The phrase “I am gay” means no more than simply, “I am someone who experiences a same-sex orientation.” My gay orientation, I believe, is the result of the fall but in and of itself it is not something sinful, rather it is a morally neutral inclination. Lust is the sin and gay is merely the flavor of that lust. All sexual behavior outside of the context of sacramental marriage falls outside of God’s intent for His creation. The fact that the Christian church has traditionally believed that marriage is only between a man and a woman means that for me, there is no hallowed outlet for my desire for deep, physical intimacy with another man. Where my gay orientation can be damaging to my relationship with Christ is when my thoughts stray, and lust comes into play. Being gay merely changes the flavor of that lust and does not add an additional weight of sin to it. My fight against the passion of lust is the same as any other persons, gay or straight. My unique vocation is however deeply connected with my gay orientation. By following the traditional understanding of the Orthodox Church, I am accepting that there is a high likely hood that I will be single throughout my life. This will have unique challenges and hurdles but none that the Church is not prepared to tackle. My deepest struggle is that when I look to the Church as a body of people representing Christ I am greatly discouraged.
I am discouraged because I find a deep lack of understanding and of compassion. For many, same-sex marriage is something to fight politically , often creating the impression that the Church’s only discussion of homosexuality is entirely negative. Instead the Church can offer an understanding of each individual’s vocation that is deeply influenced and impacted by their individual trials, orientation, upbringing, history, etc… Vocation is a positive thing, and for many who struggle to live faithfully to the Church’s teachings on homosexual behavior it will be connected with their singleness. Single persons both gay and straight look to the Church to offer community, guidance, safety, and most importantly love. Parishes that become a real family for their members will inevitably be places of honesty, compassion, and intimacy, anchored in the sacramental life of the Church. Every person desires intimacy and the Church has always had the potential to offer the chance to be deeply known and deeply loved. Too often I’ve seen that potential blocked by countless complications related to ethnicity, pride, bigotry and selfishness. When our parishes function as real places of honesty and openness, gay individuals will be free to be known and loved by their parish for the unique person that they are. Their talents, gifts, and abilities will find their unique place within the parish. By being honest about my own gay orientation I have witnessed the deep power that can come from being loved for who I uniquely am.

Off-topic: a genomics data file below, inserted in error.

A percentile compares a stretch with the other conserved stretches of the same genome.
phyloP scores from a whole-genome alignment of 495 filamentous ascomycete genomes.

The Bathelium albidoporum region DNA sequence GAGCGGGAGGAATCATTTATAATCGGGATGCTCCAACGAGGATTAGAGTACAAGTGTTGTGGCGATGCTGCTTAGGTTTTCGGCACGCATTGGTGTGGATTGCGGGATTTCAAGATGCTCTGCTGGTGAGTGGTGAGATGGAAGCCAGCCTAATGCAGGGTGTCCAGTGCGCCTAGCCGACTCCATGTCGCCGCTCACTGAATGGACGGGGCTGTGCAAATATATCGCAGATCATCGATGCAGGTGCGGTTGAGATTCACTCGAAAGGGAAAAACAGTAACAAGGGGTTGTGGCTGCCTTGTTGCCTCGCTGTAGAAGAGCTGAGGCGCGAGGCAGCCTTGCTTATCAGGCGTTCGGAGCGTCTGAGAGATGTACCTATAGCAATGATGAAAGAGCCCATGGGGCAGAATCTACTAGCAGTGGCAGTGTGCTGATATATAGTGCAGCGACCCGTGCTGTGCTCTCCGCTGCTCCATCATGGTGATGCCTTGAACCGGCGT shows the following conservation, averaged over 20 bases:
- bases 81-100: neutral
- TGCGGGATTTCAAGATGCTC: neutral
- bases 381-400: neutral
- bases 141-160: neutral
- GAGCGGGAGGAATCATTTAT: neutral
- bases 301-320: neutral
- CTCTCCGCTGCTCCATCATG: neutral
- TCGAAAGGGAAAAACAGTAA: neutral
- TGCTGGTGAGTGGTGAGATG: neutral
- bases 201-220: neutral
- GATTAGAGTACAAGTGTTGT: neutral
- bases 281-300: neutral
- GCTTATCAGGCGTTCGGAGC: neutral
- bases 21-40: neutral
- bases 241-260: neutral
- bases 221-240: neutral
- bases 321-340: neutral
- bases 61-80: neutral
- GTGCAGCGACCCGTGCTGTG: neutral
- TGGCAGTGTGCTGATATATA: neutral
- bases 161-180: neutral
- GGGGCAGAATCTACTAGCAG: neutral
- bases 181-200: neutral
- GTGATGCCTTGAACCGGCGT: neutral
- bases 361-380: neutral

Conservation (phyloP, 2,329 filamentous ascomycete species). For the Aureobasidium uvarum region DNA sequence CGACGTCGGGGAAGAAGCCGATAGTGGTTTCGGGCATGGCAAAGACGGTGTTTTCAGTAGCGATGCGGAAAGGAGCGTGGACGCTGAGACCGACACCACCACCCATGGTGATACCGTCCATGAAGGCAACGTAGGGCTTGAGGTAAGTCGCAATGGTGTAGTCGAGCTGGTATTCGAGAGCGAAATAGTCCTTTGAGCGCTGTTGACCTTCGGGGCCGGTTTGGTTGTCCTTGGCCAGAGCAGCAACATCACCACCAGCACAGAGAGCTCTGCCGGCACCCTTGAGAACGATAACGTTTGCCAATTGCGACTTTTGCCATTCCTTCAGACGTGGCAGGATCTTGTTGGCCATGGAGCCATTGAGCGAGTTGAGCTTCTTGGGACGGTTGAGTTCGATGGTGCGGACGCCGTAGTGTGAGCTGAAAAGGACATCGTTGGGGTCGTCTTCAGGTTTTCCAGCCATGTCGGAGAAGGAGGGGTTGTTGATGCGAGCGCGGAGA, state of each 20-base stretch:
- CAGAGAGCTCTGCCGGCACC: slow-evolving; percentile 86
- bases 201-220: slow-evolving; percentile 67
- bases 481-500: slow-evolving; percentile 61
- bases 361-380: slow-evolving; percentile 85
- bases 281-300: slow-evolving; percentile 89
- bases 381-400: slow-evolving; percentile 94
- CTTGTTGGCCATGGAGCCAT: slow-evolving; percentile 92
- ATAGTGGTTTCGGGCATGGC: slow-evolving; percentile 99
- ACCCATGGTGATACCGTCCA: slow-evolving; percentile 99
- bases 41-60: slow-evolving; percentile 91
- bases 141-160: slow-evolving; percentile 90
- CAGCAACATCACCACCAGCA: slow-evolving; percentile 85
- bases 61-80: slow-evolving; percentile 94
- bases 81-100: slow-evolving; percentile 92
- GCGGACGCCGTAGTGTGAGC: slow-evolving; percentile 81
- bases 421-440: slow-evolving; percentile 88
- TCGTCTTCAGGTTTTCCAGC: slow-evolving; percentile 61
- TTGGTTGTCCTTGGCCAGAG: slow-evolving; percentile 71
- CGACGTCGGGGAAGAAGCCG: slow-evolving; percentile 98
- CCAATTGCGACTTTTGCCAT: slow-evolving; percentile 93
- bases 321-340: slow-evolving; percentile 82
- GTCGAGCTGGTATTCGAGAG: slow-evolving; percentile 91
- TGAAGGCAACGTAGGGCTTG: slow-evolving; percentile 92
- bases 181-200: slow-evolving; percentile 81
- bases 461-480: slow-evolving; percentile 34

In conclusion, I encourage each of you readers to pursue deeper relationships with those around you. Strive to be a person who is approachable and compassionate. Foster honest community by growing to a place where you can share some of your own struggles and others can feel safe sharing theirs. Seek to go beyond the surface in relationships and strive to understand the unique person behind the labels and stereotypes. Whether gay or straight we can each benefit from a deeper understanding of the Church as family and working towards a place of greater intimacy. We can each come before God together in worship and know that we are known and loved by God as well as by our brothers and sisters. Together we can all journey together with “fear of God, faith, and with love.”
You can follow my writing and other thoughts on my Twitter www.twitter.com/orthodoxandgay where I post frequently with links and articles on this topic.